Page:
|Pronunciation||[ˈruskʲɪj jɪˈzɨk] (listen)|
|Native to||Russia, Ukraine, Belarus and other neighbouring Post-Soviet states|
|150 million (2010)|
260 million (L1 plus L2 speakers) (2012)
|Cyrillic (Russian alphabet)|
Official language in
|Regulated by||Russian Language Institute at the Russian Academy of Sciences|
States where Russian is an official language (dark blue) or spoken as a first or second language by 10% or more of the population (teal)
Russian (Russian: русский язык, transliteration: russkiy yaz'ik) is the main language of Russia. It is also spoken in other parts of the former Soviet Union. It is spoken by many people in Ukraine, Belarus, Kazakhstan, Uzbekistan, Tajikistan, Kyrgyzstan, Moldova, Latvia, Lithuania, Turkmenistan and Estonia.
Russian is one of the Slavic languages. The Slavic languages belong to the family of Indo-European languages. Russian is one of the three East Slavic languages. The other two are Ukrainian and Belarusian. More people speak Russian than any other Slavic language.
Written Russian does not use the Latin alphabet like English and the West Slavic languages do. It uses a script called Cyrillic, whose letters, like that of Latin, came from Greek, but look different from them. The other East Slavic languages, as well as some of the South Slavic languages, use the same script.
Russian is an official language of Russia, Belarus, Kazakhstan, Kyrgyzstan and Uzbekistan. It is one of the six official languages of the United Nations, along with English, Spanish, French, Arabic, and Chinese.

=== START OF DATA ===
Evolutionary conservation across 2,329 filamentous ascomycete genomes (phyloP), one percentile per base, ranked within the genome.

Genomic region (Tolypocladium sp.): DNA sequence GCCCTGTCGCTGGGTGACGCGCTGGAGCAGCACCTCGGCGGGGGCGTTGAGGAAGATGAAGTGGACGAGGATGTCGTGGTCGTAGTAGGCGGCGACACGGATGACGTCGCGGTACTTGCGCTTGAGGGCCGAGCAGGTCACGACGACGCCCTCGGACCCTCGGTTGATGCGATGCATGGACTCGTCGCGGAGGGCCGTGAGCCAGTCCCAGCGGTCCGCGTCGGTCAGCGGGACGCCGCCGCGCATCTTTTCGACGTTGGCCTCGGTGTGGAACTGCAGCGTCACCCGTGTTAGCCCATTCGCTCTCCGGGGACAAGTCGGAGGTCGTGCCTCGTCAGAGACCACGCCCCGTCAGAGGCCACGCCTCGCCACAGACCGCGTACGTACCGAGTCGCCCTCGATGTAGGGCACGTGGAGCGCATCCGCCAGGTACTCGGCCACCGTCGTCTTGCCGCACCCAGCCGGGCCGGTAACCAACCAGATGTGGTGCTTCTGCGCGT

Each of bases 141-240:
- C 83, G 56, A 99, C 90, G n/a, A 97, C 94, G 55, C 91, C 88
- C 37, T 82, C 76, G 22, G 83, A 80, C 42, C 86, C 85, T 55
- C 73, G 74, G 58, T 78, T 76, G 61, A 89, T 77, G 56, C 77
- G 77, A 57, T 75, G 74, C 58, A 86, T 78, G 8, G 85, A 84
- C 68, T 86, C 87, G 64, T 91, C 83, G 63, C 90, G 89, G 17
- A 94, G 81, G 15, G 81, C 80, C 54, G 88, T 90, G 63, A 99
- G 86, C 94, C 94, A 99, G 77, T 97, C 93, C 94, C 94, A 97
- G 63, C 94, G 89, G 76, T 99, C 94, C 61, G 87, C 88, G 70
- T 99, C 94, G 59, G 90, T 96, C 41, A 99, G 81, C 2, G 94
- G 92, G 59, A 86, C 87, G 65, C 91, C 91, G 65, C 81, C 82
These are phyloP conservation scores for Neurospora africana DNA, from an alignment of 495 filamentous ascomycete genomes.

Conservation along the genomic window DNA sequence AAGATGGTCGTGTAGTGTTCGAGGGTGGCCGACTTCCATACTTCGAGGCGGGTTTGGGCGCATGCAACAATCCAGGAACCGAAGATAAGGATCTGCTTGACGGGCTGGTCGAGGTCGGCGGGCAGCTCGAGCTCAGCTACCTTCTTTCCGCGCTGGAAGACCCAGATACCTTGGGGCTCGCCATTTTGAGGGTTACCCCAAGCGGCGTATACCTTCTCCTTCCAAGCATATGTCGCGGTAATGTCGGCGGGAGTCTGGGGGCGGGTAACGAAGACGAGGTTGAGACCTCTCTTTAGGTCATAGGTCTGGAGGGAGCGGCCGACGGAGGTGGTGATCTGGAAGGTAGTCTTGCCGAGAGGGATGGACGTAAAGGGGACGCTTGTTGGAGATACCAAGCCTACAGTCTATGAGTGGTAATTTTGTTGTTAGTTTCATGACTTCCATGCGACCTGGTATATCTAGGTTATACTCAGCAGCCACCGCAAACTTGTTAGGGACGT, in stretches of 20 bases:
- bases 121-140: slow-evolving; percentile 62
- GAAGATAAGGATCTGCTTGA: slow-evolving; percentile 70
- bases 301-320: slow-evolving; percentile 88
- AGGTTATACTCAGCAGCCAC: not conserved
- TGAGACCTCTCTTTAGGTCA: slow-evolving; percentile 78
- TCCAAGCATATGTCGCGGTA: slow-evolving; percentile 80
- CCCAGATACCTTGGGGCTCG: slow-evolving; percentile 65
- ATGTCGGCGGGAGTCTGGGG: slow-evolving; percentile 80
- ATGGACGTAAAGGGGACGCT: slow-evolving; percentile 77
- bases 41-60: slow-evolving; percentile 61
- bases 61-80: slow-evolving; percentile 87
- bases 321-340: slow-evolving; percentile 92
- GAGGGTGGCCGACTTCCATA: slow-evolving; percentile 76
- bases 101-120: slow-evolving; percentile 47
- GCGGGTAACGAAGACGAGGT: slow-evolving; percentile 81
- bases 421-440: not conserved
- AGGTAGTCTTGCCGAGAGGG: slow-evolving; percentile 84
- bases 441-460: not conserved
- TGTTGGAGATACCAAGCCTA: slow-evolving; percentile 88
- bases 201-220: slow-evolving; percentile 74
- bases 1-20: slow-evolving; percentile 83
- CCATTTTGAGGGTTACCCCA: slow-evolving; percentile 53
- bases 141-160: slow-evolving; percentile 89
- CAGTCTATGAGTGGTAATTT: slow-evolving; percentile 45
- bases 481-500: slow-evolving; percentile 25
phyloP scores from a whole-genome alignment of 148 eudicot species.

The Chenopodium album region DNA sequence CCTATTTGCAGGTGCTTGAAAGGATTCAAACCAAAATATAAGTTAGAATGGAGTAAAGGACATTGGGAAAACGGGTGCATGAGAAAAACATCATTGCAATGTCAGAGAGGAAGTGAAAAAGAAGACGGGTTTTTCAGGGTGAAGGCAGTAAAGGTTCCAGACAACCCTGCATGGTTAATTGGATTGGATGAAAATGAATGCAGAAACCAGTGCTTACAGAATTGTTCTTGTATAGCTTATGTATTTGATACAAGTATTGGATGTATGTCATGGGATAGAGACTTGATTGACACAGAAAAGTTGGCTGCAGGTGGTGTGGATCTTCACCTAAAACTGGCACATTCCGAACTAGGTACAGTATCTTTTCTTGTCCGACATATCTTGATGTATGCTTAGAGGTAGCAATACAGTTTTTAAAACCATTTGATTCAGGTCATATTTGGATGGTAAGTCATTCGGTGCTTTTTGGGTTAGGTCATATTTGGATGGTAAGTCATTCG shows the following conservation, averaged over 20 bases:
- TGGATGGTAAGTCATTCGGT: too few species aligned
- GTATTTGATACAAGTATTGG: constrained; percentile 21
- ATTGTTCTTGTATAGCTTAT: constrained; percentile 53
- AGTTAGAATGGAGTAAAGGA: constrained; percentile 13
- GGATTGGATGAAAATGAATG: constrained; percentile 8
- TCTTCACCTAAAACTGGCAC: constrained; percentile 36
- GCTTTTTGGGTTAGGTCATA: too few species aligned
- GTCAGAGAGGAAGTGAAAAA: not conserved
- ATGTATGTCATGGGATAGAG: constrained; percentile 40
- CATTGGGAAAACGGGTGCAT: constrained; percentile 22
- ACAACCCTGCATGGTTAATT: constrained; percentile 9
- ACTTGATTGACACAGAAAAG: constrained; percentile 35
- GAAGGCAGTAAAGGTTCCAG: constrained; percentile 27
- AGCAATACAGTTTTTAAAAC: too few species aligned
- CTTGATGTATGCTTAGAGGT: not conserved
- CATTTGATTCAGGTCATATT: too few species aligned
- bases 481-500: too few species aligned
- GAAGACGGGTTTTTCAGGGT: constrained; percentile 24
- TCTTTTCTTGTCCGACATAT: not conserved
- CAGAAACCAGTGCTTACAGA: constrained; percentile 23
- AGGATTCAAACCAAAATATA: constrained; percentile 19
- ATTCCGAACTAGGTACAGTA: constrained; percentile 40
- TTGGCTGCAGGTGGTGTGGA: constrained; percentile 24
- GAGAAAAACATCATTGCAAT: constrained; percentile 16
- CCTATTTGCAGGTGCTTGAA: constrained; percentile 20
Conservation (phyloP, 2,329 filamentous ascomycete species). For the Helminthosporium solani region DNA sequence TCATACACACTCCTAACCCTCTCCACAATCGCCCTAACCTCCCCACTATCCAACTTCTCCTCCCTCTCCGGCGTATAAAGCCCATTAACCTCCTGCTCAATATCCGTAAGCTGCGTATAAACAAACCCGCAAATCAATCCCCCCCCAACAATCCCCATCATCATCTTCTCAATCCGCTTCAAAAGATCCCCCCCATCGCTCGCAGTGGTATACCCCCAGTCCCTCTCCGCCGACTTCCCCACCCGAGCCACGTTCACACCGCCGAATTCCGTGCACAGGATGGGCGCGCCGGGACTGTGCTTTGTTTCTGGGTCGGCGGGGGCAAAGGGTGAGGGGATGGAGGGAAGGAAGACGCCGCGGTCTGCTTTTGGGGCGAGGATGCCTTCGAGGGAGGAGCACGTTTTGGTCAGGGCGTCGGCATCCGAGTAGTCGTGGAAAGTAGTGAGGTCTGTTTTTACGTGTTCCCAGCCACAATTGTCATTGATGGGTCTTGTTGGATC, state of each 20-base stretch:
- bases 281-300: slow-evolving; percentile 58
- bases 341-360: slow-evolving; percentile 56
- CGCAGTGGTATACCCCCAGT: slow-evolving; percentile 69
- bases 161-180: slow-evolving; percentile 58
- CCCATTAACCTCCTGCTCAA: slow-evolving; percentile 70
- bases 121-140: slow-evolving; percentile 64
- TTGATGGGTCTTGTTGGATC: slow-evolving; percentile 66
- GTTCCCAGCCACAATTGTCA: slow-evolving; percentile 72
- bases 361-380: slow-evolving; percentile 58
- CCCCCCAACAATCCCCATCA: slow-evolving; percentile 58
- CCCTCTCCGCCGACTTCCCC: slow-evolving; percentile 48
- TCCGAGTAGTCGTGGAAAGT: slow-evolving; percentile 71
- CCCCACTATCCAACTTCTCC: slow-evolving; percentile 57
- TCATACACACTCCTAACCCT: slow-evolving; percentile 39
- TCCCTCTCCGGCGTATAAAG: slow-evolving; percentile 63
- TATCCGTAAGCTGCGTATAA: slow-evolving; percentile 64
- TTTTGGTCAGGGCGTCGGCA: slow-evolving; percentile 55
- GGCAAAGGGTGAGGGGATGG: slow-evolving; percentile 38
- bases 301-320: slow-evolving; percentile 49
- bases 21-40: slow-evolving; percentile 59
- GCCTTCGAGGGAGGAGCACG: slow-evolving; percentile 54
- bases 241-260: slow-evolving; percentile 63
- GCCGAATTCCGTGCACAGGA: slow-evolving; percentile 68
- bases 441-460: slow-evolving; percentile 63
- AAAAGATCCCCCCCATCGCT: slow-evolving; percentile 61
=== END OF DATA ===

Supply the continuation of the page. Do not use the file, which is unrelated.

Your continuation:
Standard Russian[change | change source]
Standard Russian is also called modern literary Russian (Современный русский литературный язык). It first appeared at the beginning of the 18th century. At that time Peter the Great was working to make the Russian state more modern. Standard Russian grew out of the dialect of Russian spoken by people in Moscow and the area around Moscow. In some ways, Standard Russian was also like the Russian used in government offices in earlier centuries.
Lomonosov put together the first book on Russian grammar in 1755. The Russian Academy of Sciences published the first full dictionary of Russian in 1783. The grammar, vocabulary, and pronunciation of Russian became stable and were standardized at the end of the 18th and in the 19th century. This was the "Golden Age" of Russian literature. Russian literature became famous throughout the world.
All of Russia began to use Russian as its language of literature, education, and official communication. Until the 20th century, only the upper classes and people in cities spoke the literary language. Russians from the countryside continued to speak their local dialects. Starting in the 20th century, all children were required to go to school. Many people had radios and televisions. This helped spread Standard Russian. In the 20th century the dialects of Russian mostly disappeared. They were gone by the middle of the century. Standard Russian replaced them almost completely.
Naming[change | change source]
In Russian, a person's name has three parts. These are the first name, the second name and the family name.
Parents choose the first name for their child. Some common Russian names for boys are Ivan, Vladimir, Mikhail, and Nikolai. Some common Russian names for girls are Anna, Anastasia, Svetlana and Yekaterina.
The second name is called the patronymic. It comes from the first name of one's father. The Russian word for this is otchestvo. Take, for example, a boy whose father is named Ivan. The boy's patronymic is Ivanovich. Another example: a boy's father is named Nikolai. The boy's patronymic is Nikolaevich. If a girl's father is named Ivan, her patronymic is Ivanovna. If her father is named Nikolai, her patronymic is Nikolaevna. The patronymic of a boy ends with ovich or evich. The patronymic of a girl ends with ovna or evna.